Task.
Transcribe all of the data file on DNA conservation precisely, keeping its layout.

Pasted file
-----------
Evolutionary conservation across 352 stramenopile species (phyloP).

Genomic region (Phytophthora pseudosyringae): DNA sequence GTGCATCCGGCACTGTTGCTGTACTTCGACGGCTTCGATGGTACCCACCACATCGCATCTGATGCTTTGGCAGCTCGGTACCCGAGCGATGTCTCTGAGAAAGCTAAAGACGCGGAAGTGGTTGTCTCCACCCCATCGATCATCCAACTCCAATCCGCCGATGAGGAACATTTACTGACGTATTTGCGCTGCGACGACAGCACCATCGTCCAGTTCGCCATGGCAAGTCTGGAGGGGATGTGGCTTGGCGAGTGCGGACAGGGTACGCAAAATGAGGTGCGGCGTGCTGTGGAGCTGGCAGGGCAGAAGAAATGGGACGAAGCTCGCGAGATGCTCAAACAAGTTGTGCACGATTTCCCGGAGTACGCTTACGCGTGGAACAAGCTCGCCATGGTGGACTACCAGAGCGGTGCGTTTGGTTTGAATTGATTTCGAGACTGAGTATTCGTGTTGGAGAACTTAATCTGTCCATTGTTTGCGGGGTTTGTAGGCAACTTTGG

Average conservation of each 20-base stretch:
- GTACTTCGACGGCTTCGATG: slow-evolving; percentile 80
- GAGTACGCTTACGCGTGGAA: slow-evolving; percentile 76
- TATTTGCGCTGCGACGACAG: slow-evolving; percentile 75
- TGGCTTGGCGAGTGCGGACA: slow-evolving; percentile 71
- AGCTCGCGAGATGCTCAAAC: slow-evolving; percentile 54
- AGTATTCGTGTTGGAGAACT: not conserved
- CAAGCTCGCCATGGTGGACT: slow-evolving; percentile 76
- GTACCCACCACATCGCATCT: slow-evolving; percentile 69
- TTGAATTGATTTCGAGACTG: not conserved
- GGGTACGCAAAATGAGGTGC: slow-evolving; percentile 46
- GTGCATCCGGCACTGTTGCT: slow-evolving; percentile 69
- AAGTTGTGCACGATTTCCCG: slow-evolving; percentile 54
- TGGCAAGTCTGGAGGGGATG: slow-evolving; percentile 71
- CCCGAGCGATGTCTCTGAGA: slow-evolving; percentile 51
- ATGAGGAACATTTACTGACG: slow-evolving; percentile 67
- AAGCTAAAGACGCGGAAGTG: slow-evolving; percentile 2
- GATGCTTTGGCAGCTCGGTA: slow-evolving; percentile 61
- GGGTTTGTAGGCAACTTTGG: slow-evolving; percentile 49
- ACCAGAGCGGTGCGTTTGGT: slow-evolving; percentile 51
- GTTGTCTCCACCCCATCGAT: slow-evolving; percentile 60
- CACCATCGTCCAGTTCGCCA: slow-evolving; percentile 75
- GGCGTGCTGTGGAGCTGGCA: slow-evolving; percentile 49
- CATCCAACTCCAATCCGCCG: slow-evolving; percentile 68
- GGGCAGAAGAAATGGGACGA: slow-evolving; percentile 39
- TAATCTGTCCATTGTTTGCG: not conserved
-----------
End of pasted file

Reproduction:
Evolutionary conservation across 352 stramenopile species (phyloP).

Genomic region (Phytophthora pseudosyringae): DNA sequence GTGCATCCGGCACTGTTGCTGTACTTCGACGGCTTCGATGGTACCCACCACATCGCATCTGATGCTTTGGCAGCTCGGTACCCGAGCGATGTCTCTGAGAAAGCTAAAGACGCGGAAGTGGTTGTCTCCACCCCATCGATCATCCAACTCCAATCCGCCGATGAGGAACATTTACTGACGTATTTGCGCTGCGACGACAGCACCATCGTCCAGTTCGCCATGGCAAGTCTGGAGGGGATGTGGCTTGGCGAGTGCGGACAGGGTACGCAAAATGAGGTGCGGCGTGCTGTGGAGCTGGCAGGGCAGAAGAAATGGGACGAAGCTCGCGAGATGCTCAAACAAGTTGTGCACGATTTCCCGGAGTACGCTTACGCGTGGAACAAGCTCGCCATGGTGGACTACCAGAGCGGTGCGTTTGGTTTGAATTGATTTCGAGACTGAGTATTCGTGTTGGAGAACTTAATCTGTCCATTGTTTGCGGGGTTTGTAGGCAACTTTGG

Average conservation of each 20-base stretch:
- GTACTTCGACGGCTTCGATG: slow-evolving; percentile 80
- GAGTACGCTTACGCGTGGAA: slow-evolving; percentile 76
- TATTTGCGCTGCGACGACAG: slow-evolving; percentile 75
- TGGCTTGGCGAGTGCGGACA: slow-evolving; percentile 71
- AGCTCGCGAGATGCTCAAAC: slow-evolving; percentile 54
- AGTATTCGTGTTGGAGAACT: not conserved
- CAAGCTCGCCATGGTGGACT: slow-evolving; percentile 76
- GTACCCACCACATCGCATCT: slow-evolving; percentile 69
- TTGAATTGATTTCGAGACTG: not conserved
- GGGTACGCAAAATGAGGTGC: slow-evolving; percentile 46
- GTGCATCCGGCACTGTTGCT: slow-evolving; percentile 69
- AAGTTGTGCACGATTTCCCG: slow-evolving; percentile 54
- TGGCAAGTCTGGAGGGGATG: slow-evolving; percentile 71
- CCCGAGCGATGTCTCTGAGA: slow-evolving; percentile 51
- ATGAGGAACATTTACTGACG: slow-evolving; percentile 67
- AAGCTAAAGACGCGGAAGTG: slow-evolving; percentile 2
- GATGCTTTGGCAGCTCGGTA: slow-evolving; percentile 61
- GGGTTTGTAGGCAACTTTGG: slow-evolving; percentile 49
- ACCAGAGCGGTGCGTTTGGT: slow-evolving; percentile 51
- GTTGTCTCCACCCCATCGAT: slow-evolving; percentile 60
- CACCATCGTCCAGTTCGCCA: slow-evolving; percentile 75
- GGCGTGCTGTGGAGCTGGCA: slow-evolving; percentile 49
- CATCCAACTCCAATCCGCCG: slow-evolving; percentile 68
- GGGCAGAAGAAATGGGACGA: slow-evolving; percentile 39
- TAATCTGTCCATTGTTTGCG: not conserved